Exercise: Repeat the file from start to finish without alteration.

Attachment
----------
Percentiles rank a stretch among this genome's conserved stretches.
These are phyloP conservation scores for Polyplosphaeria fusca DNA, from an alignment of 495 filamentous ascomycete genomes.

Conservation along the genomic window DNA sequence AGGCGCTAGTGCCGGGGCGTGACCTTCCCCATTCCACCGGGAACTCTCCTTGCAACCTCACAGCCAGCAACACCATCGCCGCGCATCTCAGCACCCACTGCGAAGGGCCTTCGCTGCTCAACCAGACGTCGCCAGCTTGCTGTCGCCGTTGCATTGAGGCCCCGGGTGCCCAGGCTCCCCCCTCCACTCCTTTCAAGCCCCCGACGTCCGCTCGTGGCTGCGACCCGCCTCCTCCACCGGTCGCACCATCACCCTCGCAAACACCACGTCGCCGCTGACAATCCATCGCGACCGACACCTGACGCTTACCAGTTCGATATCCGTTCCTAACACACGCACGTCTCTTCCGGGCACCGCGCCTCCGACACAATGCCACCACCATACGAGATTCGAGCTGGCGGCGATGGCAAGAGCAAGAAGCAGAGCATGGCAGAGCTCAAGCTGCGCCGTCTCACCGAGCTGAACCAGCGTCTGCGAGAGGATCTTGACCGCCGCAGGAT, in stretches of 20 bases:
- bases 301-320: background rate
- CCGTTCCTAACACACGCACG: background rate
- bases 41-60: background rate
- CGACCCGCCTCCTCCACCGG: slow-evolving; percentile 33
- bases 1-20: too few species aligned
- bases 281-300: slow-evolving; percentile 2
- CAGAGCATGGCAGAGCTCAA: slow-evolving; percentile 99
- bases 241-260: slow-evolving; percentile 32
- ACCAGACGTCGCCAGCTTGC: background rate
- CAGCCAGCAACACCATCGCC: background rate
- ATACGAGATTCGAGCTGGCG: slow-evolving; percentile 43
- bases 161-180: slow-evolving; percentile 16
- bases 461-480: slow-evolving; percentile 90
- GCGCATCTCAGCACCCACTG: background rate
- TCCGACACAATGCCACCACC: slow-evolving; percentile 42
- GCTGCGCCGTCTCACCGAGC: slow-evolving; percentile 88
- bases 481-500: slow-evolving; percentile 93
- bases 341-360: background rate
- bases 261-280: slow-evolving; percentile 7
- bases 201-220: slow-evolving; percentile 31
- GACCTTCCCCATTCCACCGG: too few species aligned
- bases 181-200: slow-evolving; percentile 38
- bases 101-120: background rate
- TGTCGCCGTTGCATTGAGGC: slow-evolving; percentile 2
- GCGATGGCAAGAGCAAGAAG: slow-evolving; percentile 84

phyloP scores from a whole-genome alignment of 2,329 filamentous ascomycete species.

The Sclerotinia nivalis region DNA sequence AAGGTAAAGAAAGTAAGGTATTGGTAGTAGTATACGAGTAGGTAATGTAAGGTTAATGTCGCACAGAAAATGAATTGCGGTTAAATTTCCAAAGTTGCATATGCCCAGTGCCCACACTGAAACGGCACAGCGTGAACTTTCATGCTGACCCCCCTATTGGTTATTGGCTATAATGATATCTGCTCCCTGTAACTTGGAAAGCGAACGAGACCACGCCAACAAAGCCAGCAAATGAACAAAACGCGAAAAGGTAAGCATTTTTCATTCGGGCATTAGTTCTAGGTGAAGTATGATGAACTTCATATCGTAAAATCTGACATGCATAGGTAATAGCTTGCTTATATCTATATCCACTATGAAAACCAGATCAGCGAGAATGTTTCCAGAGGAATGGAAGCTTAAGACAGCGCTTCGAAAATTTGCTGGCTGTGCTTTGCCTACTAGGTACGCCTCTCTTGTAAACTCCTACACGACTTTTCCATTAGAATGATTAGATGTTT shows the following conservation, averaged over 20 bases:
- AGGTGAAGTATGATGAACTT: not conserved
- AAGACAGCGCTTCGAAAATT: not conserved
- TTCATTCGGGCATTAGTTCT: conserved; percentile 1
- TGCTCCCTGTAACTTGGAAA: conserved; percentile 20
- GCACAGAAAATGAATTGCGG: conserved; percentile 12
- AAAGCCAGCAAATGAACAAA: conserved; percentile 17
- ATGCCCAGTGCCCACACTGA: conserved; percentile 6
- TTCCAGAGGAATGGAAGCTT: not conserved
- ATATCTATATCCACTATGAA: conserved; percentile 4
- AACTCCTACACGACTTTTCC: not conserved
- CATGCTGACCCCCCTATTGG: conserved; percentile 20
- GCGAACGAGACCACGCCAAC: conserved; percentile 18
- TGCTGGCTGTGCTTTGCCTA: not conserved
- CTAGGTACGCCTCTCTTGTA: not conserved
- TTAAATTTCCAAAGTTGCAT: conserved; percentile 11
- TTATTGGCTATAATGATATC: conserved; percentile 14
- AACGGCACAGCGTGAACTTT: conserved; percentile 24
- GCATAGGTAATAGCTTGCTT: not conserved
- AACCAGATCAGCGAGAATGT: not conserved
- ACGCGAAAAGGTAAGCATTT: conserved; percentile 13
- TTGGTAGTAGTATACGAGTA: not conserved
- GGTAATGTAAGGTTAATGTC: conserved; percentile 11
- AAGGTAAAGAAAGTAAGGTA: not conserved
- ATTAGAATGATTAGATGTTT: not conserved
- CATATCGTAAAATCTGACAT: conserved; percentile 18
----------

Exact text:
Percentiles rank a stretch among this genome's conserved stretches.
These are phyloP conservation scores for Polyplosphaeria fusca DNA, from an alignment of 495 filamentous ascomycete genomes.

Conservation along the genomic window DNA sequence AGGCGCTAGTGCCGGGGCGTGACCTTCCCCATTCCACCGGGAACTCTCCTTGCAACCTCACAGCCAGCAACACCATCGCCGCGCATCTCAGCACCCACTGCGAAGGGCCTTCGCTGCTCAACCAGACGTCGCCAGCTTGCTGTCGCCGTTGCATTGAGGCCCCGGGTGCCCAGGCTCCCCCCTCCACTCCTTTCAAGCCCCCGACGTCCGCTCGTGGCTGCGACCCGCCTCCTCCACCGGTCGCACCATCACCCTCGCAAACACCACGTCGCCGCTGACAATCCATCGCGACCGACACCTGACGCTTACCAGTTCGATATCCGTTCCTAACACACGCACGTCTCTTCCGGGCACCGCGCCTCCGACACAATGCCACCACCATACGAGATTCGAGCTGGCGGCGATGGCAAGAGCAAGAAGCAGAGCATGGCAGAGCTCAAGCTGCGCCGTCTCACCGAGCTGAACCAGCGTCTGCGAGAGGATCTTGACCGCCGCAGGAT, in stretches of 20 bases:
- bases 301-320: background rate
- CCGTTCCTAACACACGCACG: background rate
- bases 41-60: background rate
- CGACCCGCCTCCTCCACCGG: slow-evolving; percentile 33
- bases 1-20: too few species aligned
- bases 281-300: slow-evolving; percentile 2
- CAGAGCATGGCAGAGCTCAA: slow-evolving; percentile 99
- bases 241-260: slow-evolving; percentile 32
- ACCAGACGTCGCCAGCTTGC: background rate
- CAGCCAGCAACACCATCGCC: background rate
- ATACGAGATTCGAGCTGGCG: slow-evolving; percentile 43
- bases 161-180: slow-evolving; percentile 16
- bases 461-480: slow-evolving; percentile 90
- GCGCATCTCAGCACCCACTG: background rate
- TCCGACACAATGCCACCACC: slow-evolving; percentile 42
- GCTGCGCCGTCTCACCGAGC: slow-evolving; percentile 88
- bases 481-500: slow-evolving; percentile 93
- bases 341-360: background rate
- bases 261-280: slow-evolving; percentile 7
- bases 201-220: slow-evolving; percentile 31
- GACCTTCCCCATTCCACCGG: too few species aligned
- bases 181-200: slow-evolving; percentile 38
- bases 101-120: background rate
- TGTCGCCGTTGCATTGAGGC: slow-evolving; percentile 2
- GCGATGGCAAGAGCAAGAAG: slow-evolving; percentile 84

phyloP scores from a whole-genome alignment of 2,329 filamentous ascomycete species.

The Sclerotinia nivalis region DNA sequence AAGGTAAAGAAAGTAAGGTATTGGTAGTAGTATACGAGTAGGTAATGTAAGGTTAATGTCGCACAGAAAATGAATTGCGGTTAAATTTCCAAAGTTGCATATGCCCAGTGCCCACACTGAAACGGCACAGCGTGAACTTTCATGCTGACCCCCCTATTGGTTATTGGCTATAATGATATCTGCTCCCTGTAACTTGGAAAGCGAACGAGACCACGCCAACAAAGCCAGCAAATGAACAAAACGCGAAAAGGTAAGCATTTTTCATTCGGGCATTAGTTCTAGGTGAAGTATGATGAACTTCATATCGTAAAATCTGACATGCATAGGTAATAGCTTGCTTATATCTATATCCACTATGAAAACCAGATCAGCGAGAATGTTTCCAGAGGAATGGAAGCTTAAGACAGCGCTTCGAAAATTTGCTGGCTGTGCTTTGCCTACTAGGTACGCCTCTCTTGTAAACTCCTACACGACTTTTCCATTAGAATGATTAGATGTTT shows the following conservation, averaged over 20 bases:
- AGGTGAAGTATGATGAACTT: not conserved
- AAGACAGCGCTTCGAAAATT: not conserved
- TTCATTCGGGCATTAGTTCT: conserved; percentile 1
- TGCTCCCTGTAACTTGGAAA: conserved; percentile 20
- GCACAGAAAATGAATTGCGG: conserved; percentile 12
- AAAGCCAGCAAATGAACAAA: conserved; percentile 17
- ATGCCCAGTGCCCACACTGA: conserved; percentile 6
- TTCCAGAGGAATGGAAGCTT: not conserved
- ATATCTATATCCACTATGAA: conserved; percentile 4
- AACTCCTACACGACTTTTCC: not conserved
- CATGCTGACCCCCCTATTGG: conserved; percentile 20
- GCGAACGAGACCACGCCAAC: conserved; percentile 18
- TGCTGGCTGTGCTTTGCCTA: not conserved
- CTAGGTACGCCTCTCTTGTA: not conserved
- TTAAATTTCCAAAGTTGCAT: conserved; percentile 11
- TTATTGGCTATAATGATATC: conserved; percentile 14
- AACGGCACAGCGTGAACTTT: conserved; percentile 24
- GCATAGGTAATAGCTTGCTT: not conserved
- AACCAGATCAGCGAGAATGT: not conserved
- ACGCGAAAAGGTAAGCATTT: conserved; percentile 13
- TTGGTAGTAGTATACGAGTA: not conserved
- GGTAATGTAAGGTTAATGTC: conserved; percentile 11
- AAGGTAAAGAAAGTAAGGTA: not conserved
- ATTAGAATGATTAGATGTTT: not conserved
- CATATCGTAAAATCTGACAT: conserved; percentile 18